Creative Aging Response to COVID-19
Due to the developing COVID-19 situation, All Access Arts teaching artists have lost access to all Creative Aging sites and Arts in Schools locations have closed. Our current goal is to provide the same quality programming content online using a 3-tiered plan including updated curriculum, online instructional video and discussion, and a variety of supplemental materials and information to help continue learning beyond the initial video lesson. In addition to our online efforts, All Access Arts is working with our teaching artists and contacts at each individual site to utilize any online learning assets or other options available to continue providing the same level and quality of arts education programming.
Weekly Creative Aging Art Lessons
Beginning March 30th, 2020 this website will be the home to our new Creative Aging online lessons. Combining instructional video with updated lesson plans and supplemental resources for the remote classroom, participants of all ages, especially seniors, will have access to professional arts education at no cost, supporting our goal to continue providing access to arts for all. But for now, get to know our artists and their studios through their introduction videos below:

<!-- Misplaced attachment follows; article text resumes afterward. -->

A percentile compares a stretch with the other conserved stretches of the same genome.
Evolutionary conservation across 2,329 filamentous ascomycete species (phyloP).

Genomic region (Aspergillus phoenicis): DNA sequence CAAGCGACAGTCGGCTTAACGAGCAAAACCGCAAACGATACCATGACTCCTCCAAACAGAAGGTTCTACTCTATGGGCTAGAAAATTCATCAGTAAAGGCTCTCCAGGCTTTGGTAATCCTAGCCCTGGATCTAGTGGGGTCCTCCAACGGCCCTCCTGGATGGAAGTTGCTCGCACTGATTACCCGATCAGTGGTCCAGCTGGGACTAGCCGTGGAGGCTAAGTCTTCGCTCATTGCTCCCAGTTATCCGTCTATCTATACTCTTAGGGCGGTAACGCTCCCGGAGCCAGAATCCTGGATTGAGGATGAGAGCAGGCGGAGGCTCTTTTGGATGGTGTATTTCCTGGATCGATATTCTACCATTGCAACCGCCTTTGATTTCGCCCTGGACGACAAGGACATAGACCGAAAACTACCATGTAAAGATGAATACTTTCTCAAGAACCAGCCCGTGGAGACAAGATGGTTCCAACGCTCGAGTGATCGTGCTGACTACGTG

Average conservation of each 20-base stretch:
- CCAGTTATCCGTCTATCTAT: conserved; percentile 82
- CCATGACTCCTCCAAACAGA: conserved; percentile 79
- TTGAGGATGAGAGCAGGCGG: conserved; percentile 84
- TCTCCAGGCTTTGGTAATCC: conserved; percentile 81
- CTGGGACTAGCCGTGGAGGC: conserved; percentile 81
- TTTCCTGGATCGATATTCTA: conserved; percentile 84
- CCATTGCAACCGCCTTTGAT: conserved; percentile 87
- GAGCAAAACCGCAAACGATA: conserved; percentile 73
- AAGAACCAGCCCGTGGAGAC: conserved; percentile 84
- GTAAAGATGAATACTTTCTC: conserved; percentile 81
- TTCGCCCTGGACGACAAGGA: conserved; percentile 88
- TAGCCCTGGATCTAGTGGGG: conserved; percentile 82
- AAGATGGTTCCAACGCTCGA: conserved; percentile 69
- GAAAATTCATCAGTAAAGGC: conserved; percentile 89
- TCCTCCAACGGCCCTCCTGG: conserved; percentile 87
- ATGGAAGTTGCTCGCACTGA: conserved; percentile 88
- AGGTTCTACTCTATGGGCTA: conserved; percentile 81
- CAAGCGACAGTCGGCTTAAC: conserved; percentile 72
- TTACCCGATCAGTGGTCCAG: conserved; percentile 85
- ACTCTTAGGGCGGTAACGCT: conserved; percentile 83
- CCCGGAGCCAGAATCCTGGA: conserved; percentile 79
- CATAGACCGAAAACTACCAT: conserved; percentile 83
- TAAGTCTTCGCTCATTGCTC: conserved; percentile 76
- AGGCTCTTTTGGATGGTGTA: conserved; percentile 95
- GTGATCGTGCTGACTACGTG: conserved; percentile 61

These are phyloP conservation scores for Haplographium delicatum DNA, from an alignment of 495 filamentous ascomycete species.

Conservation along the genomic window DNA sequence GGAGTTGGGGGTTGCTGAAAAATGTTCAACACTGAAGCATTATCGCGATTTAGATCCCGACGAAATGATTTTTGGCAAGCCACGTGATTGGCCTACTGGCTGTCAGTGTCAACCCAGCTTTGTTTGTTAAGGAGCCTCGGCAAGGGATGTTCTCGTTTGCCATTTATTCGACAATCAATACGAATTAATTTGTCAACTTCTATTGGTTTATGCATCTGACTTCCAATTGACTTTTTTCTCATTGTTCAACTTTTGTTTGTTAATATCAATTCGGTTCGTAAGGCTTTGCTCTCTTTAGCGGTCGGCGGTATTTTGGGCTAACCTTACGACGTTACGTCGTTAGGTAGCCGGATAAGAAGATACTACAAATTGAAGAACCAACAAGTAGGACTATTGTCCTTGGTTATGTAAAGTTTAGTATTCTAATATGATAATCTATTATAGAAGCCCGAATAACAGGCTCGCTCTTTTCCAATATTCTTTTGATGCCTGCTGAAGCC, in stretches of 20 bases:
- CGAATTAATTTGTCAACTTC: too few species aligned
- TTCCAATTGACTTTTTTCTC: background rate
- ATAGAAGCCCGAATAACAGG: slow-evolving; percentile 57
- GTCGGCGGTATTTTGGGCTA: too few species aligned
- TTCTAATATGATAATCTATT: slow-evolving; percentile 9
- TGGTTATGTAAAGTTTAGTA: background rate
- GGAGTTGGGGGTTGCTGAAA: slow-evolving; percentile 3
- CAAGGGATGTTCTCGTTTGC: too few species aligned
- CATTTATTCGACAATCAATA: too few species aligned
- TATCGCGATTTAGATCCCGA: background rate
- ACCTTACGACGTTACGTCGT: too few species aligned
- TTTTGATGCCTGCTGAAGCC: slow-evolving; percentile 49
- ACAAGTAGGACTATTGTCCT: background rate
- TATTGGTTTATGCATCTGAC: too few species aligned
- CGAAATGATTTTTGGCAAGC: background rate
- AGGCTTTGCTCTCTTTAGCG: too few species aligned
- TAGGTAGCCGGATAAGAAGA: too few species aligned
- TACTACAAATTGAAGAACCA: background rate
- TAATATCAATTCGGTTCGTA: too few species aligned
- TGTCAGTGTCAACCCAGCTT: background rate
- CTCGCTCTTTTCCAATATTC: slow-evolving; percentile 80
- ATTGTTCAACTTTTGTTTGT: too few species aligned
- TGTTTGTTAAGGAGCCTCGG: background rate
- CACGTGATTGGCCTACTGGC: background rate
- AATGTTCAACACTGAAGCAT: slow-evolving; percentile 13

Arts Enrichment and Education
Teaching Artist Sheila Guffey brings extensive experience as a respected arts education provider to senior living facilities throughout the Oklahoma City community.
Alongside Sheila local artist and educator Leigh Tomlin works to bring classroom and programming support to Creative Aging artists at more than 14 partner sites.
The Creative Aging initiative places professional teaching artists in various senior living facilities across Oklahoma City to provide weekly programming that reaches those with dementia, Alzheimer’s, and other physical and cognitive challenges. Classes include different levels of visual arts and creative writing instruction and are designed to make seniors at various stages of their lives feel confident and proud of the work they create.
Rather than crafts, participants in the Creative Aging program learn fine arts techniques and create beautiful artifacts they can proudly display in their rooms or give as gifts to loved ones. The program gives participants time away from the ordinary to socialize with peers and engage in stimulating and enriching activities. It can be therapeutic and is often described as the highlight of the week for many people in assisted living centers.